Posted: 1 April 2020
Coronavirus might have stopped us going out rowing and training at our clubs but despite that Scottish rowers are working hard to keep in touch and work out while staying in. With social distancing keeping us at home other than for essential trips, it has never been more important to keep in touch with family and friends and the rowing family is doing just that.
It has been amazing to see how clubs have responded to this crisis, setting up virtual training groups, running online training sessions, taking on challenges and forming communities online to stay connected. The examples below feature St Andrew Boat Club’s #SABCOffthewater, St Andrew’s University Boat Club’s World Erg Challenge team and Castle Semple Rowing Club’s online sessions. If your club is doing something you would like to share with the Scottish Rowing community, we would love to hear about it. Please email your story to firstname.lastname@example.org.
Guidance for Online Training
We are all keen to embrace the opportunities presented by technology and social media platforms to keep members engaged and involved with rowing. Please remember, if you are considering online training activities for your club, make sure you are doing so safely. Our advice for clubs is to follow the same good coaching practice as you would for any other session. Scottish Rowing’s insurers are accepting training via online coaching sessions, however, in all cases a risk assessment continues to be key for the activity planned.
- The coach/instructor should be suitably qualified to instruct on the activity being delivered.
- The activity should be suitable to be undertaken in someone’s home or garden.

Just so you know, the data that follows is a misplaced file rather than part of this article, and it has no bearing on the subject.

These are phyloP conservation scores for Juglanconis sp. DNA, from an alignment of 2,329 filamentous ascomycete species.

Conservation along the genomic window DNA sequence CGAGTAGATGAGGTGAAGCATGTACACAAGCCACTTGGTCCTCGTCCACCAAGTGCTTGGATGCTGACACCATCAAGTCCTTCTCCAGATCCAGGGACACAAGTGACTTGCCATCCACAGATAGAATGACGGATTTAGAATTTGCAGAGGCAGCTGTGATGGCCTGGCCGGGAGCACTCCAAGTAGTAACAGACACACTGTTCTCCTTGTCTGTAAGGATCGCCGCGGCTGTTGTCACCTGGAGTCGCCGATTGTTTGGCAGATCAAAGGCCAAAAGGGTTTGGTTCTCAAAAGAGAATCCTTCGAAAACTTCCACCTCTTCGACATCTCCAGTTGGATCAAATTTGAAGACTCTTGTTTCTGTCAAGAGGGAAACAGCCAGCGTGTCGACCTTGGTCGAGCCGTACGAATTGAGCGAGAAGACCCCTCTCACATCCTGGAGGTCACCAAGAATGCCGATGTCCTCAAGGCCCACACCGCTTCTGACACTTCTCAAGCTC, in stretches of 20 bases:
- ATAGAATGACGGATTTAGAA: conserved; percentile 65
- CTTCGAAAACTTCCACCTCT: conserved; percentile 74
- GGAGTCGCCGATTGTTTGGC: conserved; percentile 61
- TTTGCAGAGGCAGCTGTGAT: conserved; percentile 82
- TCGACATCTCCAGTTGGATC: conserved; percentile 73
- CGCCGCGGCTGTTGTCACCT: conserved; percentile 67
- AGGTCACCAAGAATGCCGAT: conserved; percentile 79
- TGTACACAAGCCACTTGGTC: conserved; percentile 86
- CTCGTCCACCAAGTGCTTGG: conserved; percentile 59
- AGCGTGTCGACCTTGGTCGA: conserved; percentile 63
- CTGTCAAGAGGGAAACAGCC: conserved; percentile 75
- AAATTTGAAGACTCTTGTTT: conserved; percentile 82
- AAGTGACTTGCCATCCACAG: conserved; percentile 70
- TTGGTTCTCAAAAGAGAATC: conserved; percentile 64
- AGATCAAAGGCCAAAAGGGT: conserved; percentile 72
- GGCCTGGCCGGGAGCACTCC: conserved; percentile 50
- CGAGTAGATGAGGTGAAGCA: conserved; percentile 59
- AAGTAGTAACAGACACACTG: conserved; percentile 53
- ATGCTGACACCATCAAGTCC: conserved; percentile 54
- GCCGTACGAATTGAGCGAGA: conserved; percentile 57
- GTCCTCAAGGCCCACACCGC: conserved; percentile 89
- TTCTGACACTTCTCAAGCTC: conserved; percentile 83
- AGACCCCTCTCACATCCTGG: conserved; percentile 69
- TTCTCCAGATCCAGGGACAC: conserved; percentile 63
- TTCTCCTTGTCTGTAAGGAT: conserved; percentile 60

- The coach must remind participants to check their surroundings are clear, the surface is suitable for the activity and to keep any pets or other distractions away during exercise.
- The coach should remind participants to check that any equipment used is in good working order.
- The coach should specify at the start of any video that this is general guidance and anyone doing the exercise should be aware of their own capabilities and only do what they are comfortable to do or seek medical advice if they are in any doubt.
- The coach should remind participants to stay hydrated.
If you are coaching vulnerable adults or anyone under 18 please be aware that safeguarding is as important as ever. Here are some useful safeguarding points to consider:
- If broadcasting live or sending material to under 18s gain written consent from parents and explain what the purpose of the training is, when it will be done, on what platform etc. It may be safer to pre-record your material.
- Use an online-share platform – that way the coach will not necessarily need access to the children’s contact details - and only use it for the purpose of the training.
- Ensure appropriate privacy settings are used and that images of the athlete are not shared online.
- Do not make contact with athletes outside of the training unless you have parental consent.
- Ensure that you and the athletes wear appropriate clothing at all times.
Finally, if using music, the coach/instructor should be careful not to use copyrighted music/material without the appropriate licence or permission.
Thank you to our insurers Howden UK Group for their significant input to the above guidance.